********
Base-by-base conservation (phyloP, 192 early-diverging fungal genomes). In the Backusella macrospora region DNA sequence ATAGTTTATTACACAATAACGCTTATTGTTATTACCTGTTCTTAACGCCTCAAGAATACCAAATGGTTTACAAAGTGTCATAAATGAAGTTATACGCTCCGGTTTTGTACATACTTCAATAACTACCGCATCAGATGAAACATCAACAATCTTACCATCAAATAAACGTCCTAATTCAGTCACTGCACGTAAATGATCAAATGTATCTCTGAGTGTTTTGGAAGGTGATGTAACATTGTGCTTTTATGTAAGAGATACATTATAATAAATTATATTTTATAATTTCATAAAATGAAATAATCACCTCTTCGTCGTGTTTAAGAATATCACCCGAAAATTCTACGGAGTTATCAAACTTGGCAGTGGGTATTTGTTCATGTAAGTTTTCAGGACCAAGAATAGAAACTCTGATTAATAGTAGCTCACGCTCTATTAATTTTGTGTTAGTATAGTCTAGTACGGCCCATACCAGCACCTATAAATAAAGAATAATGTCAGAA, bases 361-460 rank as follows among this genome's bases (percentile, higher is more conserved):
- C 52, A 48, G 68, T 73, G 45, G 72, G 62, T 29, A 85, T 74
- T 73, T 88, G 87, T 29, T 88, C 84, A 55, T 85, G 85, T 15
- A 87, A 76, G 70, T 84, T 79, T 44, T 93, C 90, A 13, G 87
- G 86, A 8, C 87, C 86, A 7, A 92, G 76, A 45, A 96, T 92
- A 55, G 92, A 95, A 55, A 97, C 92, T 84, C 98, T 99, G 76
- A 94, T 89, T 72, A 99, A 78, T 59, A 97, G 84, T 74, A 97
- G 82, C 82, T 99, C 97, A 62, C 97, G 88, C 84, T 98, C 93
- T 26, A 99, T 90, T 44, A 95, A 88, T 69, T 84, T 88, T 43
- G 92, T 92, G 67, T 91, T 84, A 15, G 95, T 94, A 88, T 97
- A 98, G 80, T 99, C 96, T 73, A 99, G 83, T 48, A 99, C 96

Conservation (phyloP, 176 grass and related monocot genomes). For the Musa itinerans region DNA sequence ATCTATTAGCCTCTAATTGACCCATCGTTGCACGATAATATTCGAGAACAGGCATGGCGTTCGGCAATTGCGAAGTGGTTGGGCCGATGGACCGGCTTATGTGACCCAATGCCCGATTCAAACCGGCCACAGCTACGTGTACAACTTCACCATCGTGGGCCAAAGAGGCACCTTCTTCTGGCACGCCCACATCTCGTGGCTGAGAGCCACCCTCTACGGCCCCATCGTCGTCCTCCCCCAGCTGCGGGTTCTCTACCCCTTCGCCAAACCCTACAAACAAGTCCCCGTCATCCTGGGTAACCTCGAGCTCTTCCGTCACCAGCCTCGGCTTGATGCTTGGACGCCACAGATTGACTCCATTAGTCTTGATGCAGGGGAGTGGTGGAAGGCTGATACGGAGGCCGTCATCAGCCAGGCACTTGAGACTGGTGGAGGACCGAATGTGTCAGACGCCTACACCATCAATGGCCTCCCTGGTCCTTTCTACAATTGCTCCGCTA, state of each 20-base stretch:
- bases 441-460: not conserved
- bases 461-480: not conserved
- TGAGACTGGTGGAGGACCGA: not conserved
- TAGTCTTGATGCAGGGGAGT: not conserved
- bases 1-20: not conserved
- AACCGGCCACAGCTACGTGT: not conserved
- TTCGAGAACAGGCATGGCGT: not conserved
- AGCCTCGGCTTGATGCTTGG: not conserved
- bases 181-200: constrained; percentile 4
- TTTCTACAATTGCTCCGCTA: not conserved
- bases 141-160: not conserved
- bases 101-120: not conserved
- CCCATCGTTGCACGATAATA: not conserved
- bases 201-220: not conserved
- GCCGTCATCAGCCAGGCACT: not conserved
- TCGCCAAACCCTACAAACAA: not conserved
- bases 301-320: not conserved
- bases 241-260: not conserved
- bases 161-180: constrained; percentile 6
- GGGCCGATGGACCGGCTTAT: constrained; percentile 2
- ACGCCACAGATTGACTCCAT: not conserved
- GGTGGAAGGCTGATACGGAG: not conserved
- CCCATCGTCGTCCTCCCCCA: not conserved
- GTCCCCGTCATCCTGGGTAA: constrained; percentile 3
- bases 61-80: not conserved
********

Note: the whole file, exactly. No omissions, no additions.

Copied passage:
Base-by-base conservation (phyloP, 192 early-diverging fungal genomes). In the Backusella macrospora region DNA sequence ATAGTTTATTACACAATAACGCTTATTGTTATTACCTGTTCTTAACGCCTCAAGAATACCAAATGGTTTACAAAGTGTCATAAATGAAGTTATACGCTCCGGTTTTGTACATACTTCAATAACTACCGCATCAGATGAAACATCAACAATCTTACCATCAAATAAACGTCCTAATTCAGTCACTGCACGTAAATGATCAAATGTATCTCTGAGTGTTTTGGAAGGTGATGTAACATTGTGCTTTTATGTAAGAGATACATTATAATAAATTATATTTTATAATTTCATAAAATGAAATAATCACCTCTTCGTCGTGTTTAAGAATATCACCCGAAAATTCTACGGAGTTATCAAACTTGGCAGTGGGTATTTGTTCATGTAAGTTTTCAGGACCAAGAATAGAAACTCTGATTAATAGTAGCTCACGCTCTATTAATTTTGTGTTAGTATAGTCTAGTACGGCCCATACCAGCACCTATAAATAAAGAATAATGTCAGAA, bases 361-460 rank as follows among this genome's bases (percentile, higher is more conserved):
- C 52, A 48, G 68, T 73, G 45, G 72, G 62, T 29, A 85, T 74
- T 73, T 88, G 87, T 29, T 88, C 84, A 55, T 85, G 85, T 15
- A 87, A 76, G 70, T 84, T 79, T 44, T 93, C 90, A 13, G 87
- G 86, A 8, C 87, C 86, A 7, A 92, G 76, A 45, A 96, T 92
- A 55, G 92, A 95, A 55, A 97, C 92, T 84, C 98, T 99, G 76
- A 94, T 89, T 72, A 99, A 78, T 59, A 97, G 84, T 74, A 97
- G 82, C 82, T 99, C 97, A 62, C 97, G 88, C 84, T 98, C 93
- T 26, A 99, T 90, T 44, A 95, A 88, T 69, T 84, T 88, T 43
- G 92, T 92, G 67, T 91, T 84, A 15, G 95, T 94, A 88, T 97
- A 98, G 80, T 99, C 96, T 73, A 99, G 83, T 48, A 99, C 96

Conservation (phyloP, 176 grass and related monocot genomes). For the Musa itinerans region DNA sequence ATCTATTAGCCTCTAATTGACCCATCGTTGCACGATAATATTCGAGAACAGGCATGGCGTTCGGCAATTGCGAAGTGGTTGGGCCGATGGACCGGCTTATGTGACCCAATGCCCGATTCAAACCGGCCACAGCTACGTGTACAACTTCACCATCGTGGGCCAAAGAGGCACCTTCTTCTGGCACGCCCACATCTCGTGGCTGAGAGCCACCCTCTACGGCCCCATCGTCGTCCTCCCCCAGCTGCGGGTTCTCTACCCCTTCGCCAAACCCTACAAACAAGTCCCCGTCATCCTGGGTAACCTCGAGCTCTTCCGTCACCAGCCTCGGCTTGATGCTTGGACGCCACAGATTGACTCCATTAGTCTTGATGCAGGGGAGTGGTGGAAGGCTGATACGGAGGCCGTCATCAGCCAGGCACTTGAGACTGGTGGAGGACCGAATGTGTCAGACGCCTACACCATCAATGGCCTCCCTGGTCCTTTCTACAATTGCTCCGCTA, state of each 20-base stretch:
- bases 441-460: not conserved
- bases 461-480: not conserved
- TGAGACTGGTGGAGGACCGA: not conserved
- TAGTCTTGATGCAGGGGAGT: not conserved
- bases 1-20: not conserved
- AACCGGCCACAGCTACGTGT: not conserved
- TTCGAGAACAGGCATGGCGT: not conserved
- AGCCTCGGCTTGATGCTTGG: not conserved
- bases 181-200: constrained; percentile 4
- TTTCTACAATTGCTCCGCTA: not conserved
- bases 141-160: not conserved
- bases 101-120: not conserved
- CCCATCGTTGCACGATAATA: not conserved
- bases 201-220: not conserved
- GCCGTCATCAGCCAGGCACT: not conserved
- TCGCCAAACCCTACAAACAA: not conserved
- bases 301-320: not conserved
- bases 241-260: not conserved
- bases 161-180: constrained; percentile 6
- GGGCCGATGGACCGGCTTAT: constrained; percentile 2
- ACGCCACAGATTGACTCCAT: not conserved
- GGTGGAAGGCTGATACGGAG: not conserved
- CCCATCGTCGTCCTCCCCCA: not conserved
- GTCCCCGTCATCCTGGGTAA: constrained; percentile 3
- bases 61-80: not conserved